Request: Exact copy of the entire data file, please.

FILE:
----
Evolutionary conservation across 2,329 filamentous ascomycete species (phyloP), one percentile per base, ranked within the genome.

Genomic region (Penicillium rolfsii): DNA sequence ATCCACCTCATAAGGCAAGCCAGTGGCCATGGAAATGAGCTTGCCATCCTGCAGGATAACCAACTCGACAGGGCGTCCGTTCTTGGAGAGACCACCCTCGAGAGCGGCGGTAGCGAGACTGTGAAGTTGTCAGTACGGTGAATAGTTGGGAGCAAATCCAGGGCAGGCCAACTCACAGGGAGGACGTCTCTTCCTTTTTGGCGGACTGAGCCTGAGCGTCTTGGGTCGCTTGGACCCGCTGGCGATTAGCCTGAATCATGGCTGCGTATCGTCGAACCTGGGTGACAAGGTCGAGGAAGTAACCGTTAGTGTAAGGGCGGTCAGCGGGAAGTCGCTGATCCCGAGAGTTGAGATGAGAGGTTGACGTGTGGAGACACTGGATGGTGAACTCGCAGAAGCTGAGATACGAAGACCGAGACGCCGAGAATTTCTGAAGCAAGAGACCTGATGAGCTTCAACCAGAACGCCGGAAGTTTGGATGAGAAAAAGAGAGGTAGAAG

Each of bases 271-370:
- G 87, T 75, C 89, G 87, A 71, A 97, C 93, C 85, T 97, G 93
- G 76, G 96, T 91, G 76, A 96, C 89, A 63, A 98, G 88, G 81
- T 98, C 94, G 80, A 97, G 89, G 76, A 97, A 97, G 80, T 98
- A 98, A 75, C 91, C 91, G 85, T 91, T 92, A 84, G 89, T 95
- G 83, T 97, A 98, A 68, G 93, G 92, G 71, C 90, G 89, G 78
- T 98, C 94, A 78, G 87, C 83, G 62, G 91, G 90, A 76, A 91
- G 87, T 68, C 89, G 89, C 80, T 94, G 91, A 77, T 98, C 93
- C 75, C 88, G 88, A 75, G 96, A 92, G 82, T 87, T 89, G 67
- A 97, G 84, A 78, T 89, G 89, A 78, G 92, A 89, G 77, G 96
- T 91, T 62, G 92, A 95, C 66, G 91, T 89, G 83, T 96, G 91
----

Evolutionary conservation across 2,329 filamentous ascomycete species (phyloP), one percentile per base, ranked within the genome.

Genomic region (Penicillium rolfsii): DNA sequence ATCCACCTCATAAGGCAAGCCAGTGGCCATGGAAATGAGCTTGCCATCCTGCAGGATAACCAACTCGACAGGGCGTCCGTTCTTGGAGAGACCACCCTCGAGAGCGGCGGTAGCGAGACTGTGAAGTTGTCAGTACGGTGAATAGTTGGGAGCAAATCCAGGGCAGGCCAACTCACAGGGAGGACGTCTCTTCCTTTTTGGCGGACTGAGCCTGAGCGTCTTGGGTCGCTTGGACCCGCTGGCGATTAGCCTGAATCATGGCTGCGTATCGTCGAACCTGGGTGACAAGGTCGAGGAAGTAACCGTTAGTGTAAGGGCGGTCAGCGGGAAGTCGCTGATCCCGAGAGTTGAGATGAGAGGTTGACGTGTGGAGACACTGGATGGTGAACTCGCAGAAGCTGAGATACGAAGACCGAGACGCCGAGAATTTCTGAAGCAAGAGACCTGATGAGCTTCAACCAGAACGCCGGAAGTTTGGATGAGAAAAAGAGAGGTAGAAG

Each of bases 271-370:
- G 87, T 75, C 89, G 87, A 71, A 97, C 93, C 85, T 97, G 93
- G 76, G 96, T 91, G 76, A 96, C 89, A 63, A 98, G 88, G 81
- T 98, C 94, G 80, A 97, G 89, G 76, A 97, A 97, G 80, T 98
- A 98, A 75, C 91, C 91, G 85, T 91, T 92, A 84, G 89, T 95
- G 83, T 97, A 98, A 68, G 93, G 92, G 71, C 90, G 89, G 78
- T 98, C 94, A 78, G 87, C 83, G 62, G 91, G 90, A 76, A 91
- G 87, T 68, C 89, G 89, C 80, T 94, G 91, A 77, T 98, C 93
- C 75, C 88, G 88, A 75, G 96, A 92, G 82, T 87, T 89, G 67
- A 97, G 84, A 78, T 89, G 89, A 78, G 92, A 89, G 77, G 96
- T 91, T 62, G 92, A 95, C 66, G 91, T 89, G 83, T 96, G 91